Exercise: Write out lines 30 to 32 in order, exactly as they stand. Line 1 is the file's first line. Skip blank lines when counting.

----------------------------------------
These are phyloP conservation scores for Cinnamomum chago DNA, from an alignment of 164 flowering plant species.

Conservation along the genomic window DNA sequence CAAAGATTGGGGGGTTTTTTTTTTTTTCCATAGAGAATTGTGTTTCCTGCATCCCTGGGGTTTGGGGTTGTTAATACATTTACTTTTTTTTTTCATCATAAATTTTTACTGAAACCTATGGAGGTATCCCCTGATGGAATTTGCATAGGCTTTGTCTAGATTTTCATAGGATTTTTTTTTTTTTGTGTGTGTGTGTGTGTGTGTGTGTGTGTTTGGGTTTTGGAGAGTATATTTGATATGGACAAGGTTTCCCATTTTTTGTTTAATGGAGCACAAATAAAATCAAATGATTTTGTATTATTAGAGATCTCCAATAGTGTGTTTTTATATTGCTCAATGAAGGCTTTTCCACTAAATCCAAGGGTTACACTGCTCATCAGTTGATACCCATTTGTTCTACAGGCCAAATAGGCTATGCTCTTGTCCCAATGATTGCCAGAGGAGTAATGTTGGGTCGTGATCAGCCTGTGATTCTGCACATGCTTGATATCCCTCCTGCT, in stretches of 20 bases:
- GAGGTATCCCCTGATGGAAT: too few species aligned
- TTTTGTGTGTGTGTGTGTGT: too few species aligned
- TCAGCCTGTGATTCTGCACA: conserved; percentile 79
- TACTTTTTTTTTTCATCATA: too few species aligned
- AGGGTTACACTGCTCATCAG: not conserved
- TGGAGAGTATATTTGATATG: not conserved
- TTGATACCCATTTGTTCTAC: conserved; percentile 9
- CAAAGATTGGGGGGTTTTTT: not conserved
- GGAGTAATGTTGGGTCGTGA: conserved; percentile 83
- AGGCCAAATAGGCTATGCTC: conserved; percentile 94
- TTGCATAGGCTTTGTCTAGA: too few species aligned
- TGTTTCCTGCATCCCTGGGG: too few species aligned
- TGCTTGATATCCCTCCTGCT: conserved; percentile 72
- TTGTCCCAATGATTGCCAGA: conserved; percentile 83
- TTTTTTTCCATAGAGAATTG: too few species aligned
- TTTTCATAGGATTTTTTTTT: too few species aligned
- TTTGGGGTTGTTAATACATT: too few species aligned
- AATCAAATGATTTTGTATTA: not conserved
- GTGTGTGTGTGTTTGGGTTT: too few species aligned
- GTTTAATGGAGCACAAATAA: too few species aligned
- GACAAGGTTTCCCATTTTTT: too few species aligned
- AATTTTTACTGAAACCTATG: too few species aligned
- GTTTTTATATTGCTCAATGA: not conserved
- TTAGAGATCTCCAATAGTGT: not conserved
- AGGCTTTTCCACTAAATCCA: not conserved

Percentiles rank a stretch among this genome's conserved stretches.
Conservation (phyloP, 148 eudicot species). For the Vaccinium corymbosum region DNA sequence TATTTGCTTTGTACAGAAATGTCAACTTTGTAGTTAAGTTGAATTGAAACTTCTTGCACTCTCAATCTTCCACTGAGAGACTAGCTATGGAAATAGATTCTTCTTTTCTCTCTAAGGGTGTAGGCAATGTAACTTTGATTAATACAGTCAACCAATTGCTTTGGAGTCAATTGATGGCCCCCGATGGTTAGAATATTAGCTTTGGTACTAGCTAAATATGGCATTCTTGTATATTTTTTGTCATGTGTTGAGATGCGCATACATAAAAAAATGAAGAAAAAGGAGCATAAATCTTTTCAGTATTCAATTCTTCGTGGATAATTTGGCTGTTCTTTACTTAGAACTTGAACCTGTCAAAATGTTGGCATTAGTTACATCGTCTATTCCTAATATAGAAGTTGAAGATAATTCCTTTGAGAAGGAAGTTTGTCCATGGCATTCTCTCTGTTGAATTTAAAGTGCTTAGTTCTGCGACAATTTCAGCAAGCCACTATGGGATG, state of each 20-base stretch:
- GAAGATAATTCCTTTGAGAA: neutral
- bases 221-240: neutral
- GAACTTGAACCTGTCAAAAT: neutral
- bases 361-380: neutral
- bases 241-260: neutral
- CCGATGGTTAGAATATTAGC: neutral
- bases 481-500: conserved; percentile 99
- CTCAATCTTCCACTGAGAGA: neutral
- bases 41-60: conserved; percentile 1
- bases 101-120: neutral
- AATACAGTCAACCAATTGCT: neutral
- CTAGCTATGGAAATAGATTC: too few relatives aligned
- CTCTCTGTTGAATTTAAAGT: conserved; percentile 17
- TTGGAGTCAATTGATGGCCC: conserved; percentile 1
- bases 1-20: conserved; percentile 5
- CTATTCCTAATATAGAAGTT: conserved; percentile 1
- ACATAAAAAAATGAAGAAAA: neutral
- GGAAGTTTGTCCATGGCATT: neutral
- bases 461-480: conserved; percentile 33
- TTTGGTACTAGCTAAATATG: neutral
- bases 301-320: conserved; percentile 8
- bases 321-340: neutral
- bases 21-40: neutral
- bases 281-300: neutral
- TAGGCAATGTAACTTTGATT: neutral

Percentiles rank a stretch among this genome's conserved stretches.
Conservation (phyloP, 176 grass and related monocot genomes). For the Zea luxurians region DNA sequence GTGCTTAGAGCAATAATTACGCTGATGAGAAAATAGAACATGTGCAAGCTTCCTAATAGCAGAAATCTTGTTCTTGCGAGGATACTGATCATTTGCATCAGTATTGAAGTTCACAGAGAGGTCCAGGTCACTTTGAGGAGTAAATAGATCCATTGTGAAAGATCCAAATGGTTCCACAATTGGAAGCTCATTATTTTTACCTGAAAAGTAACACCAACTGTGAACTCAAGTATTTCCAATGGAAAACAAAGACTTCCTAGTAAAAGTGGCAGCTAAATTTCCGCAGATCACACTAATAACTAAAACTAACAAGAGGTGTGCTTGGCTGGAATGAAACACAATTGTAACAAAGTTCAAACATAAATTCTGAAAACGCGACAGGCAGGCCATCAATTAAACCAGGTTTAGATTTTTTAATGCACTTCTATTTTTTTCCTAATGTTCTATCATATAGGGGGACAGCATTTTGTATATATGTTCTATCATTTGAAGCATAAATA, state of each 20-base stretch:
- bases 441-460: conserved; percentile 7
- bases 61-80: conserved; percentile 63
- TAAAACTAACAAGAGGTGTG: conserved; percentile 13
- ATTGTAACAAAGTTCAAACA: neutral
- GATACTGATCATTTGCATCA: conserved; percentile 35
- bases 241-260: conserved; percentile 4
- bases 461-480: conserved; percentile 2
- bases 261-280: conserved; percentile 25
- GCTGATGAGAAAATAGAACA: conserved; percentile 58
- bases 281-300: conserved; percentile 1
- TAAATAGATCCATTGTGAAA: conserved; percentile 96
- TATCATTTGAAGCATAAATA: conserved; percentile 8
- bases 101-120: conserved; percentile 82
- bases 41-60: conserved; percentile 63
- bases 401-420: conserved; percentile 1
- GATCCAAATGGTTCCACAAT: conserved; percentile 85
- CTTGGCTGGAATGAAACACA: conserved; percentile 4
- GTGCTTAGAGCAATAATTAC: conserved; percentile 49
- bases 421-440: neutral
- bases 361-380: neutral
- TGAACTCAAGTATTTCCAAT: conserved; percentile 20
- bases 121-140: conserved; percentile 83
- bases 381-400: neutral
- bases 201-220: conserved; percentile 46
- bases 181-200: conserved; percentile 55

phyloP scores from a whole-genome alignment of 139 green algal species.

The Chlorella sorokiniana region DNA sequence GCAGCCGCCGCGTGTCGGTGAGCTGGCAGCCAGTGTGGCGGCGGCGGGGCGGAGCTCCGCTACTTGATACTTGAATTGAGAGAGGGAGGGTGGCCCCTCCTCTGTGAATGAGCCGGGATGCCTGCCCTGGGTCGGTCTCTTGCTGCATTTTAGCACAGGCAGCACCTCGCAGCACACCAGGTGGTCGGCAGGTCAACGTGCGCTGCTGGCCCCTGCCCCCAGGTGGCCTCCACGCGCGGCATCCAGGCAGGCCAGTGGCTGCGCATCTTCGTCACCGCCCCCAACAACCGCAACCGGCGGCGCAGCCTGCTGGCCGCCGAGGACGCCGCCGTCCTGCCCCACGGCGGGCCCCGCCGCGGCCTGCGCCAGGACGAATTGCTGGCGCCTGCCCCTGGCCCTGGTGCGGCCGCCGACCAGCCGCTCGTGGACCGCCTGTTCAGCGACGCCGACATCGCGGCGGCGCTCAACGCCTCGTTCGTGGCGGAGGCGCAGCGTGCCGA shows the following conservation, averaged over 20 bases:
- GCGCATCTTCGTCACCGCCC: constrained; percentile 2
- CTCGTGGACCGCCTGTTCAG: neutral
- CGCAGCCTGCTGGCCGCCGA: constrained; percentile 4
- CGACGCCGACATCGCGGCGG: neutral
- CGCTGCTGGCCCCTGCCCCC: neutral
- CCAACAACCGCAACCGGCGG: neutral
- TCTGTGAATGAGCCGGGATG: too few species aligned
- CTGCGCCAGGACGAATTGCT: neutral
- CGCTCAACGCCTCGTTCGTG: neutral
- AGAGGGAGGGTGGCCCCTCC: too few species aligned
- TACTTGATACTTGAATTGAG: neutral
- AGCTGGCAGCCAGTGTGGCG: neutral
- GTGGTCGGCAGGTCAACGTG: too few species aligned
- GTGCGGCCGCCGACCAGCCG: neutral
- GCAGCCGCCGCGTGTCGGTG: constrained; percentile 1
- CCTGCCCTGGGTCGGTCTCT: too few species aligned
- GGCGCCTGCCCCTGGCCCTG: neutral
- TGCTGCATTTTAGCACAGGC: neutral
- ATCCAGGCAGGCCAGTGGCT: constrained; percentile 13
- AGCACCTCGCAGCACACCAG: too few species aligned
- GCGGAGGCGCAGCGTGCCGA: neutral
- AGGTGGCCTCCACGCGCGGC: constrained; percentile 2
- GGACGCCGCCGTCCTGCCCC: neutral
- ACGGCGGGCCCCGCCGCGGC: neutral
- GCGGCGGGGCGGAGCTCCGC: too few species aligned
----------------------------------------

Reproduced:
- GAAGATAATTCCTTTGAGAA: neutral
- bases 221-240: neutral
- GAACTTGAACCTGTCAAAAT: neutral